While preparing for the recent watercolor demonstrations I’ve been doing, I cut open the tube of Cadmium Red Deep that I never use.  I don’t use it because I think it is as ugly as Cadmium Red Light is beautiful.  After making the Color Scheme Game color wheel using Cad Red Deep as my primary red, I discovered the potential of beauty within that color I deemed as ugly.

No. 1 - Artist Trading Card - Watercolor

No. 1  – Watercolor – 2.5″ x 3.5″

This limited palette of raw sienna, cadmium red deep and ultramarine blue produces lovely neutrals.  The watercolor demos are over for the next two months, but I continue to use this odd palette.  In fact, I have replaced a dozen of the paintings I originally planned to hang in the upcoming solo exhibit at Connexions Gallery with new paintings created with this palette.  I can’t help but be reminded of the story The Ugly Duckling.

Raw Sienna, Cadmium Red Deep and Ultramarine Blue

Raw Sienna, Cadmium Red Deep and Ultramarine Blue

I’m coming up for air….. just for a moment….

Hat City Kitchen ... Listening to the Blues

Hat City Kitchen … Listening to the Blues

I’ve been happily lost in the world of live music, art exhibits, travel adventures and learning how to make my own online tutorials.

The Bad Hands - 4th Annual Blues Bash

The Bad Hands – 4th Annual Blues Bash

To top it off, it’s getting warmer and I’ll be back to drawing in my garden within weeks!

Happy Spring!

Paintings: drawn first in ink with dip pen followed by watercolor, painted during live performances.

Video: demonstration of creating a color wheel for the color scheme game using raw sienna, cadmium red deep and ultramarine blue as my primaries.

Yesterday I taught the first, official Color Scheme Workshop at the Center for Contemporary Art in Bedminster, New Jersey.  Five fabulous, hard-working, fun-loving students attended.

Hard at work playing the Color Scheme Game

I tried to keep them happy with snacks of almonds, sunflower seeds and raisins.  I think it worked.  They were still smiling at the end of the day!

My Fabulous Five

Feedback was great.  There were some excellent suggestions made to make the workshop even better next time around.

Color mixing exercise transformed into color wheel

The Center for Contemporary Art was pleased and scheduled another workshop on February 26, 2013, 10 am to 3 pm.

Annie’s Creative Color from a black feather

Each student worked with a different combination of primary colors, a limited palette of one red, one blue and one yellow.  Working in a group allows comparison of various mixes of warm and cool primaries.  Creative color alternatives abounded by the end of the afternoon.

A big thank you to my fabulous five!

It never ends.  There is always one more handy tool to make and one more useful template to include in the Color Scheme Game Workshop Kit.

Wine Corks and Push Pins

A wine cork cut into three sections and a push pin work beautifully to attach one of the color scheme templates to the standard or custom color wheels.  The plexi-grid with contact paper to keep the lines from rubbing off works for both the half-sheet and quarter-sheet BFK Rives paper that I’ll be using for demonstrations.  When I work in my sketchbook, guides are totally unnecessary.  When working so much larger, the grids will help me to place the objects.  When drawing with a fountain pen in front of an audience I like to minimize disasters.  Chances are I won’t use the guides anyway, but I’ll feel better knowing I have them.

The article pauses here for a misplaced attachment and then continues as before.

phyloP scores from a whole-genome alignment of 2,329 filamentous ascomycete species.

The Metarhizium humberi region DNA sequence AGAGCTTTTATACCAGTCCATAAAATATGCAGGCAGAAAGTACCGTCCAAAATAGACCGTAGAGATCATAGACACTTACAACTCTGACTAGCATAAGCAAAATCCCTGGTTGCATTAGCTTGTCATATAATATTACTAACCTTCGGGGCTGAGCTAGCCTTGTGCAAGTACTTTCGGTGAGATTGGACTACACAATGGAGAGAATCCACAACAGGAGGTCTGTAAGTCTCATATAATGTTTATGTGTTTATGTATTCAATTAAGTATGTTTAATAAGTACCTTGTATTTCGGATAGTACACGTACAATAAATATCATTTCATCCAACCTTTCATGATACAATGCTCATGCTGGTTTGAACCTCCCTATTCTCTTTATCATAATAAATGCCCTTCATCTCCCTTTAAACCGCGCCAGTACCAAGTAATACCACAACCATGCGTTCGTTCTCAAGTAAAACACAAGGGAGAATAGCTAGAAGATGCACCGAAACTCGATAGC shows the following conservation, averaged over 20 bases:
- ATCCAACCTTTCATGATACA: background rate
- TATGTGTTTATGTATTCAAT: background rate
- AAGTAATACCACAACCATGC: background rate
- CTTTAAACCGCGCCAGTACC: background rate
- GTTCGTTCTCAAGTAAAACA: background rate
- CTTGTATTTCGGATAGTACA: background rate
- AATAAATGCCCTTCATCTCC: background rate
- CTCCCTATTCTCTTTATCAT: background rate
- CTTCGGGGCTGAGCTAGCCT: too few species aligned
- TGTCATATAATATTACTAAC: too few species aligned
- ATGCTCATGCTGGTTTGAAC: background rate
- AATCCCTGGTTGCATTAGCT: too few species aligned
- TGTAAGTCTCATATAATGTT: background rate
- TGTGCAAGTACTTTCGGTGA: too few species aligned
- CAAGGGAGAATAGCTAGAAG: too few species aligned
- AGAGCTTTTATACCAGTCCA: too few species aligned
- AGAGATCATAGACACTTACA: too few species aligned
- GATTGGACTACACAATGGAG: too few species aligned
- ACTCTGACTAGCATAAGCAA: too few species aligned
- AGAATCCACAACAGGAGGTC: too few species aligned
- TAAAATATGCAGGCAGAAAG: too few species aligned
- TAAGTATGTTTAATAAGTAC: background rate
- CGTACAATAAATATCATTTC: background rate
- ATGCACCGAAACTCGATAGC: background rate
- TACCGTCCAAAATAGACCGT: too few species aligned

Marking brushes with enamel paint

It’s always a good idea to mark the brushes I bring to a workshop.  Now the ends of the brushes match the porch door.

Plenty of twelve-sided dice

Eventually these brightly colored, twelve-sided dice will be scattered about the country.  I like to think of my fellow artists tumbling out of bed, grabbing a sketchbook, pouring a cup of coffee, throwing the die, pen or brush in hand … and falling in love again with both drawing and playing with color.  What a great way to start the day.

I highly recommend making small color wheels using only three colors. Label them carefully with both the manufacturer and the name of the color.

Possible combinations of six pigments, warm and cool

Professional grade can differ greatly from student grade.  A “hue” will contain more binder and less pigment.  Manufacturers also differ significantly.

Looking at photos of color wheels is not the same as making your own.  by making your own you will immediately understand the characteristics of the pigments, the transparency or opacity, the tinting strength and the tendency toward warm or cool.  The mystery of mixing greens and purples will vanish.  The little color wheels can be carried with you when you paint en plein air.

In The Color Scheme Game Workshops, I ask the students to bring one tube each of any red, yellow and blue watercolor.  Each student makes one color wheel.  We end up with a variety of pigments being used and a variety of oranges, purples and greens to compare with one another when the color wheels are completed.

The ideal limited palette includes a warm yellow, cool yellow, warm red, cool red, warm blue and cool blue.  With those six pigments almost any color can be mixed, including all the beautiful neutrals.  A few of my favorite colors that can’t be mixed are the cobalt violets and the turquoise blues.  when travel space allows, I usually bring viridian and burnt sienna for convenience and economy.  I can mix those two colors but it is more costly in time and money to do so.

I used the following colors to make the eight wheels shown above.

Aureolin (Winsor Newton) – cool yellow, transparent, professional grade

Gamboge Hue (Grumbacher) – warm yellow, slightly opaque, professional grade

Phthalo Blue (Sennelier Aquarelle Extra Fine) – cool blue, fairly transparent, professional grade

Ultramarine Blue (Cotman) – warm blue, slightly opaque, student grade

Carmine (Holbein) – cool red, transparent, professional grade

Cadmium Red Light (Grumbacher) – warm red, opaque, professional grade

At first glance the Aureolin and the Gamboge Hue might appear identical.  However, their unique characteristics become apparent when mixed with other pigments.

Note that no matter what the proportions of cadmium red light to phthalo blue might be, one will never arrive at a purple, only variations (often beautiful) of browns and grays.  There is too much yellow in both the cadmium red light and the phthalo blue.  The yellow negates any purple that might be tempted to appear.

The following are the eight combinations possible with six pigments, a warm and cool of yellow, red and blue:

Warm yellow, warm red, warm blue